How Did Children and Youth Fare in the District’s 2024 Budget?

June 27, 2023
Blog Post

By DC Action on June 27, 2023

The District of Columbia’s season of broken budget promises came to a relatively quiet end earlier this month with the DC Council’s unanimous vote to approve the Budget Support Act. Although this step in the budget process appeals little to those who are not advocates or government budget watchdogs, DC Action remained actively engaged, pushing the DC Council to consider all of its options to address pressing community and equity needs not met by the Local Budget Act, which funds District government agencies and programs.

Despite the District’s 2024 budget falling short of meeting our priorities, two major advancements were made to improve the outlook for DC’s children and youth.

Early Childhood

The District improved child care affordability by raising the income limit to qualify for assistance to $90,000 for a family of four, up from the current $75,000. This increase will benefit up to 2,200 more families. The higher limit also advances our Under 3 DC campaign goal of increasing child care affordability so that ultimately, no District family pays more than 10% of their income for child care. But while District lawmakers push for child care affordability, they approved an $11 million cut to TANF child care assistance, reducing the availability of subsidies for families who need it the most. Under 3 DC has heard first-hand accounts that families eligible for TANF are having difficulty completing the child care assistance application process. We continue to strongly oppose the narrative that families are not applying because they do not need the help.

Home visiting won a $300,000 increase for Child and Family Service Agency-funded programs and a $225,000 transfer from DC Health to the Department of Health Care Finance to fund the First-Time Mothers home visiting program, a $75,000 increase from last year.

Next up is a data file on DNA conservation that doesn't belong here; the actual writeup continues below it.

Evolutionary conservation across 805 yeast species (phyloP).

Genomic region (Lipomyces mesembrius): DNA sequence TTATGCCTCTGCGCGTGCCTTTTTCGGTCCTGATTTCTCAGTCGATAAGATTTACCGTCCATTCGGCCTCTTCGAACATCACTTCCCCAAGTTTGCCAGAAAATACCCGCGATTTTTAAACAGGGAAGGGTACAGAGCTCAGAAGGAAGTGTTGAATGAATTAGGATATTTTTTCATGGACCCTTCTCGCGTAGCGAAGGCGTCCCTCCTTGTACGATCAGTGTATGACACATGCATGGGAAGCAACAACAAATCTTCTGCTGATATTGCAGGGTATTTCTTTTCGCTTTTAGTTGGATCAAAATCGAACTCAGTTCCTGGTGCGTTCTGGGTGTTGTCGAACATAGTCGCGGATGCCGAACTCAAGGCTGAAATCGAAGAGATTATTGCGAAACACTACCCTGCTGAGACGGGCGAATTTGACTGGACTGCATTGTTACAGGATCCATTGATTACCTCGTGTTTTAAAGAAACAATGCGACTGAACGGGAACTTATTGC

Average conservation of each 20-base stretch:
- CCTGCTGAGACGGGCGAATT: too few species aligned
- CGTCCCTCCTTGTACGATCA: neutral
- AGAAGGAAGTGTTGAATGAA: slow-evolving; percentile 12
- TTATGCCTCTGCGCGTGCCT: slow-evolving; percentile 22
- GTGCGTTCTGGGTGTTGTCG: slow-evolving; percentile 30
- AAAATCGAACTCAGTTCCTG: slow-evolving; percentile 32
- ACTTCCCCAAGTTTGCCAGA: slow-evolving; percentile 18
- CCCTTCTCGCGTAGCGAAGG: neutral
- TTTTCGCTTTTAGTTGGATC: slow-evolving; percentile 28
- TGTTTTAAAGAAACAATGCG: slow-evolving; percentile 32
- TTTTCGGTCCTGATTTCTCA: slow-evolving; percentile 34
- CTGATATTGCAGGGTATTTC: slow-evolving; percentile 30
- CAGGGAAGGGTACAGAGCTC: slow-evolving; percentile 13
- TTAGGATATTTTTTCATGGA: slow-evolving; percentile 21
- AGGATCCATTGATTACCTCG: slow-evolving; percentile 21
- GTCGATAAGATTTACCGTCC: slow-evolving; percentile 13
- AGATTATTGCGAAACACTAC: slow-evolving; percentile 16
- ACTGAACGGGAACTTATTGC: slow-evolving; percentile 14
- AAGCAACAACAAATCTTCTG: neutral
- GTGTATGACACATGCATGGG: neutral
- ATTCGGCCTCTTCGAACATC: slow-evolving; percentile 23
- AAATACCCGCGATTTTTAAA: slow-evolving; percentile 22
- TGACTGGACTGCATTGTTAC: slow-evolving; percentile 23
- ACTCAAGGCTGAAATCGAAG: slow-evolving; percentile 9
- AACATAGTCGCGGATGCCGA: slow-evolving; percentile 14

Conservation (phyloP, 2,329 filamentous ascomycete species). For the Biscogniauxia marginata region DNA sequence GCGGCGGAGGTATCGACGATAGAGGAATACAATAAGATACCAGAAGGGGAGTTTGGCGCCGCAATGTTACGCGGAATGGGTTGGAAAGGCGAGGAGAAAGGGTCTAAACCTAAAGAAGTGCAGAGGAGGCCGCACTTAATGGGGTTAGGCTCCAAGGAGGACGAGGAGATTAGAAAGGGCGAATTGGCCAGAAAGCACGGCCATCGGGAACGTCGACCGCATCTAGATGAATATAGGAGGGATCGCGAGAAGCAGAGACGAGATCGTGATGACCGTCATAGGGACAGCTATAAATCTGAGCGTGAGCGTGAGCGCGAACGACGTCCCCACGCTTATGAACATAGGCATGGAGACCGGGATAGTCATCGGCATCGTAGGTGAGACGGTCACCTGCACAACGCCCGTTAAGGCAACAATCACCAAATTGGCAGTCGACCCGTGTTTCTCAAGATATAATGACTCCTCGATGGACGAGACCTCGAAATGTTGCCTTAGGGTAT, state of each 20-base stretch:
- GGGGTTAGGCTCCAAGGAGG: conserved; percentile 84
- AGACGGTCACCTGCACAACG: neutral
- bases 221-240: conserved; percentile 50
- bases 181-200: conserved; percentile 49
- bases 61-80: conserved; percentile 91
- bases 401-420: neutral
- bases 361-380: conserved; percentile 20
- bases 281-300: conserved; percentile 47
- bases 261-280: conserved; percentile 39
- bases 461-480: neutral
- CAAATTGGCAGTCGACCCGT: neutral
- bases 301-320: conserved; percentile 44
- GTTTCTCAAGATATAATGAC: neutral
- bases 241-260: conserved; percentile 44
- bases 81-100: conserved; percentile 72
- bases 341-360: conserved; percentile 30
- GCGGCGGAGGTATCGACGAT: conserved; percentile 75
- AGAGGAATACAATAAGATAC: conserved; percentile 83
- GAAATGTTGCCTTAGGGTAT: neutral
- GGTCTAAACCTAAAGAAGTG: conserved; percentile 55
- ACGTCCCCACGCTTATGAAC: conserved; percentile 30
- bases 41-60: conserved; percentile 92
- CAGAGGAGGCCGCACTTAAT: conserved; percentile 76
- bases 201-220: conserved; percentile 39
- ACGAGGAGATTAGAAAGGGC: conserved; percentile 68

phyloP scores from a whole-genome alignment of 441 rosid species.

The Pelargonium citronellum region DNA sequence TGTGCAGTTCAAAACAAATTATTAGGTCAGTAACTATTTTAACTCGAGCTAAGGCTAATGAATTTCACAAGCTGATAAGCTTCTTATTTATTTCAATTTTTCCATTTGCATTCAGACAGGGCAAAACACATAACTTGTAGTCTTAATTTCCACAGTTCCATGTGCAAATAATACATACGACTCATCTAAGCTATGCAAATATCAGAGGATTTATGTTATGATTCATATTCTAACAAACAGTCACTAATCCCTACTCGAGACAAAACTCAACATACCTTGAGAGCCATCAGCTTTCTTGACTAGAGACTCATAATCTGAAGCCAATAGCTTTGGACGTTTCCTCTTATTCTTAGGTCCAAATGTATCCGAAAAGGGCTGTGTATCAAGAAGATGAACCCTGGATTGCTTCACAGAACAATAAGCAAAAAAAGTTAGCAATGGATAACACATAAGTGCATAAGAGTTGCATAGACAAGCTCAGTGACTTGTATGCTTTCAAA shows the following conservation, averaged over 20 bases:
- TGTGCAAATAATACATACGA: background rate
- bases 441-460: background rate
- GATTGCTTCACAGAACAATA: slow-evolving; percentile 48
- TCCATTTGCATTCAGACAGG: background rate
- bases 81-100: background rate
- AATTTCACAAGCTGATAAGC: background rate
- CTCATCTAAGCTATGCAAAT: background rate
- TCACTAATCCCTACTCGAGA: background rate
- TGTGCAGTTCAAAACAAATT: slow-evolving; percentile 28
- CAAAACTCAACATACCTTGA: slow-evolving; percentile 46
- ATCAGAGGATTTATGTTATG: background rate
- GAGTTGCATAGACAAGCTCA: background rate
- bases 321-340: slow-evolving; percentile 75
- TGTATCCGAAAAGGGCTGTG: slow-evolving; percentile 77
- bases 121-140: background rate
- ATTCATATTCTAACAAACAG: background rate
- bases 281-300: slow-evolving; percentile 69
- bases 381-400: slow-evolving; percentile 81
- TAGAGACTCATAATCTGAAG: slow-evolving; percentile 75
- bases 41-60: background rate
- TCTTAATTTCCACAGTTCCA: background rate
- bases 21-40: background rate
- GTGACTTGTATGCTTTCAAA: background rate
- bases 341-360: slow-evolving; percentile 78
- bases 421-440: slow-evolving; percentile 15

Youth Advocacy

The Office of Out of School Time, which funds community-based organizations that provide afterschool and summer programs to youth, received a $5 million increase for the fiscal year 2024. However, youth advocates question whether the office will use the funding to improve equitable access to out-of-school time (OST) opportunities. The office announced that a significant portion of the funding will be used to create a new initiative called My Afterschool DC, which will target yet-to-be-determined “priority schools.” The DC OST Coalition strongly believes that all public funding for OST should be used to create new spots. We will continue to closely monitor how the Learn24 Office spends the new funding over the upcoming fiscal year.

What’s Next for DC Action Advocacy?

We learned days before the June 13 DC Council Pay Equity Fund Roundtable that OSSE’s $4.4 million cut to the program was not to right-size the program. Instead, the agency calculated its 2024 budget by altering the Child Development Facility Funding Formula to exclude experience from the Fund’s budget–essentially shorting it by $20 million.

Under 3 DC organized 18 early educators who testified and pushed back on this shift during the roundtable and will continue to look for opportunities this summer. The coalition also recently sent a letter to OSSE reminding them of the Birth-to-Three for All DC’s mandate that the District compensate early educators “equivalent to the average base salary and fringe benefits of an elementary school teacher employed by District of Columbia Public Schools with the equivalent role, credentials, and experience.” Much more organizing is in the works. Most recently, Under 3 DC attended a Mendelson constituent event to bend his ear about the early educator funding formula problem.

In keeping with its campaign goals, Under 3 DC will spend the next year working with  OSSE—who has authority over the child care assistance program–and the Department of Human Services– who determines eligibility–to streamline the application process and make it less onerous for families applying for the program.

The fight to fund home visiting programs also continues. This fall, the Home Visiting Council anticipates a hearing on the Home Visiting Services Reimbursement Act of 2023, which would extend health insurance coverage through Medicaid, the DC HealthCare Alliance Program, and the Immigrant Children’s Program to cover and reimburse eligible evidence-based home visiting services in DC.